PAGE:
In the 1970s, Dylan was living in Greenwich Village when he received an Honorary Doctorate in music from Princeton University. Among his many other awards, Dylan is an inductee in the Rock and Roll Hall of Fame, received Grammy Awards, and an Oscar for “Things Have Changed.” In 2012, he was awarded the Medal of Freedom by President Barack Obama. Since June 7, 1988, Dylan has been on his famous The Never Ending Tour. During the 1990s and 2000s, he played about a 100 concerts a year, including one in Thunder Bay on August 27, 1992 at the Fort William Gardens.

Both Curtola and Dylan share some interesting parallels. Both have the same first and middle names, “Robert Allen;” started their careers in high school bands; were pioneers in shaping pop music; produced their most famous music in the 1960s; sold millions of records; received their nation’s highest civilian honors; were married twice and have children; and continue to be active performers after more than 57 years. And both continue to be recognized as music legends.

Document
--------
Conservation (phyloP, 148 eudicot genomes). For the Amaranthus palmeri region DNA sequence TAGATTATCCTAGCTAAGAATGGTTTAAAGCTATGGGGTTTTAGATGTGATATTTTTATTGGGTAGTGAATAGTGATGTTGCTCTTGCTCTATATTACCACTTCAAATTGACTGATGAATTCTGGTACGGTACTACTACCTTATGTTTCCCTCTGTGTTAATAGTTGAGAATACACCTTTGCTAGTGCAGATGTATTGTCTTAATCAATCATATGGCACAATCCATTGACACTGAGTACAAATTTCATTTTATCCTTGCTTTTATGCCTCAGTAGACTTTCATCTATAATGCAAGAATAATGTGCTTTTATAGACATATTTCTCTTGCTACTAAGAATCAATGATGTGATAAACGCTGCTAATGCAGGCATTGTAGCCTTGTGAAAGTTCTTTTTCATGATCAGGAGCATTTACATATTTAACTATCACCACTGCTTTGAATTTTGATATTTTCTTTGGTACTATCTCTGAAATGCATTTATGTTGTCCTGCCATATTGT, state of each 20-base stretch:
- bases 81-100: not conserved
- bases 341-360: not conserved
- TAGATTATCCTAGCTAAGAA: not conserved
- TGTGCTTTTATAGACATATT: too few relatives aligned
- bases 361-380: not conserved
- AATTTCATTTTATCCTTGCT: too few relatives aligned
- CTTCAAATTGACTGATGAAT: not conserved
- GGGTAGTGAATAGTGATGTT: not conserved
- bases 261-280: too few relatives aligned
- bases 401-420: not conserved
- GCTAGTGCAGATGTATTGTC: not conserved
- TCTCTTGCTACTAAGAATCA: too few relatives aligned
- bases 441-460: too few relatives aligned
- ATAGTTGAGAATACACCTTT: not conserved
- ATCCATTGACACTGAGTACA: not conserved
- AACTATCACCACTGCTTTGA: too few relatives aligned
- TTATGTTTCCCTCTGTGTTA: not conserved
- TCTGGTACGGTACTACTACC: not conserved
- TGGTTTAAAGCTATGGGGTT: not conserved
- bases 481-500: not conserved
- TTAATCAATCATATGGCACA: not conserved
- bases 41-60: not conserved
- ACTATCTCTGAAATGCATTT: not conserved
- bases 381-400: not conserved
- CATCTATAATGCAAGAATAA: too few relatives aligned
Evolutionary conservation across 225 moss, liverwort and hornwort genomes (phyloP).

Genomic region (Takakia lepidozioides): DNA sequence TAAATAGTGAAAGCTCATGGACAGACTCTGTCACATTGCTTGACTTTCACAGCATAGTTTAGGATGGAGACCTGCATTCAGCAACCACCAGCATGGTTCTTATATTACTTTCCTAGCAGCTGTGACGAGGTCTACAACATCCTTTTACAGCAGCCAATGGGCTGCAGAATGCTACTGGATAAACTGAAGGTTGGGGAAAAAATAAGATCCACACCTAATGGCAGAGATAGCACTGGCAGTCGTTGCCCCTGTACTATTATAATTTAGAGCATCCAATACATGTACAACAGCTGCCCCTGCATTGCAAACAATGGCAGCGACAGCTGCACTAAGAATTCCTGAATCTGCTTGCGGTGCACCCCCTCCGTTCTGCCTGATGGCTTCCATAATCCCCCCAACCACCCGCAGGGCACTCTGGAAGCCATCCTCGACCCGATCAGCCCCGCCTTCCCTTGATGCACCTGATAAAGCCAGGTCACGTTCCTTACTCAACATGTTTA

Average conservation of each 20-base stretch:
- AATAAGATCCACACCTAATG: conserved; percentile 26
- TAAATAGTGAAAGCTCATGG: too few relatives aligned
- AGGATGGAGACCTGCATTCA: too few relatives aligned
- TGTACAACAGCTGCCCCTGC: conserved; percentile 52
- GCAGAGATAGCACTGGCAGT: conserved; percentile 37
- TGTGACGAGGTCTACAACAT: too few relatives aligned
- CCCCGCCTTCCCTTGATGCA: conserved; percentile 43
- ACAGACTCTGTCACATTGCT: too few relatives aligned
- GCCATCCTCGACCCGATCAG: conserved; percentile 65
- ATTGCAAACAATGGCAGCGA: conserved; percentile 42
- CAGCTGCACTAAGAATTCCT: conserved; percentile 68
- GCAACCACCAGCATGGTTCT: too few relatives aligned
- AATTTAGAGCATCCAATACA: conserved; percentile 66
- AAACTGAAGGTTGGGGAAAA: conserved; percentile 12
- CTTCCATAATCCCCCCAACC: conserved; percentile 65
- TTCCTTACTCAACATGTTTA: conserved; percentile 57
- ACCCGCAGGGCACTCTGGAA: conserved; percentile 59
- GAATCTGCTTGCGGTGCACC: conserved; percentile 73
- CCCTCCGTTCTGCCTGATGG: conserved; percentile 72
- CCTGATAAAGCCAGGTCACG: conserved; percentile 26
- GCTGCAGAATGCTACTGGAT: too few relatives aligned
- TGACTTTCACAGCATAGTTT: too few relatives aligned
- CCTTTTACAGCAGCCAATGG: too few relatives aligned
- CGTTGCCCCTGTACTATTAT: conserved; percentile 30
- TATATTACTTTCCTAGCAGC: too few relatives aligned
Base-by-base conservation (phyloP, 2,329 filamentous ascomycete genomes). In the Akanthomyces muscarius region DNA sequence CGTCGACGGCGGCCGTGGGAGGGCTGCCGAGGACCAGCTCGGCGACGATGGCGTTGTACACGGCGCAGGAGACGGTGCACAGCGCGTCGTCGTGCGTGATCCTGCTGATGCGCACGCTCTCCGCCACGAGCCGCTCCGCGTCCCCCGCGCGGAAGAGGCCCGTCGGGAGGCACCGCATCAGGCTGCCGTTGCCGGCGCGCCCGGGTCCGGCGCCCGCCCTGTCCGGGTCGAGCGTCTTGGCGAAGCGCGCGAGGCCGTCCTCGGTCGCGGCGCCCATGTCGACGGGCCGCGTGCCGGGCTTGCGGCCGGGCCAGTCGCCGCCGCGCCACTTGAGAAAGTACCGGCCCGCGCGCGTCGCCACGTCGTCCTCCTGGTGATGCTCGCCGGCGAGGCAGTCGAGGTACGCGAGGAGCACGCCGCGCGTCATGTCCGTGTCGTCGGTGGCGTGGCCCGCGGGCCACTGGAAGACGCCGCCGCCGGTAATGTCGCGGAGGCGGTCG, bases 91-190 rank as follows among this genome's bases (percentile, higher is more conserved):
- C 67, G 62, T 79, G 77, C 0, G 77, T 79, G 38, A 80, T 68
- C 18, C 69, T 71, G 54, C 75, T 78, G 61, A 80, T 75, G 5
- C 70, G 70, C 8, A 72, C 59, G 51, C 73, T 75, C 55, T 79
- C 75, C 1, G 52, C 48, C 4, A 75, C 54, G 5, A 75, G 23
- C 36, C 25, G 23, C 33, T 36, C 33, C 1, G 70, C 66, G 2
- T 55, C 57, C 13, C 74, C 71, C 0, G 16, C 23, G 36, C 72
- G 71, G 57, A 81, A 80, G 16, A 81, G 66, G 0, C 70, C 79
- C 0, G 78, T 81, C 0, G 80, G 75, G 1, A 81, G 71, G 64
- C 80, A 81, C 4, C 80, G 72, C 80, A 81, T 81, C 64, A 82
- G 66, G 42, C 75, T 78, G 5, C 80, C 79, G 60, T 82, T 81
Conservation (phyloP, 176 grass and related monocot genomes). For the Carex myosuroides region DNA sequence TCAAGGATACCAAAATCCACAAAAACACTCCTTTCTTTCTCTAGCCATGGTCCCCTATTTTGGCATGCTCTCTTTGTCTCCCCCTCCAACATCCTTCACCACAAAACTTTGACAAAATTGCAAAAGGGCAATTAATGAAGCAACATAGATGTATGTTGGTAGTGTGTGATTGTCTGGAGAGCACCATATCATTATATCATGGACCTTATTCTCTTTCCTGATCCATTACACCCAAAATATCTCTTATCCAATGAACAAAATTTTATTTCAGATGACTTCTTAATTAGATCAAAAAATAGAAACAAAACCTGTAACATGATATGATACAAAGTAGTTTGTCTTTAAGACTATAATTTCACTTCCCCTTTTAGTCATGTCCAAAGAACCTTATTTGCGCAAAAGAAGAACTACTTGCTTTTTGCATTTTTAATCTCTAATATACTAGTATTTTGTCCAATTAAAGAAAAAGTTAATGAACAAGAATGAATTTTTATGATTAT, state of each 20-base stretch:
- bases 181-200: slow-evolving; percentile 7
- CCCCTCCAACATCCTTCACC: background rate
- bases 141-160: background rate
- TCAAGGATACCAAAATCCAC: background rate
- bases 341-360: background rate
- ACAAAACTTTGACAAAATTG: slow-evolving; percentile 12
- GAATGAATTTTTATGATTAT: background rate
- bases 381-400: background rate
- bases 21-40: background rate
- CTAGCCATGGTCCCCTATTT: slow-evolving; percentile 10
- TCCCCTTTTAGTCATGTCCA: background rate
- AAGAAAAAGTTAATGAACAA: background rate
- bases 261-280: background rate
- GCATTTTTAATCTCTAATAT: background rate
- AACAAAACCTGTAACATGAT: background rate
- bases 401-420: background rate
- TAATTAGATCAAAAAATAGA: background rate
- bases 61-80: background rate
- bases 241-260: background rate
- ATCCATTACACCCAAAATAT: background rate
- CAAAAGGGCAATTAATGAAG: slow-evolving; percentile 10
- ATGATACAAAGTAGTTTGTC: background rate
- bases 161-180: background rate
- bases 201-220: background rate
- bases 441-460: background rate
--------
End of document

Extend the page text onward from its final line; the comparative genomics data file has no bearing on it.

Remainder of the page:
“Music was limitless at that time. It wasn’t about being a Canadian or American—it was about the hits. If you had a rock ’n’ roll hit, you were in the gang with all of them. You got on the bus with Dick Clark.”—Bobby Curtola as quoted in “Bobby Curtola: Rise of a Canadian teen idol” by Julijana Capone.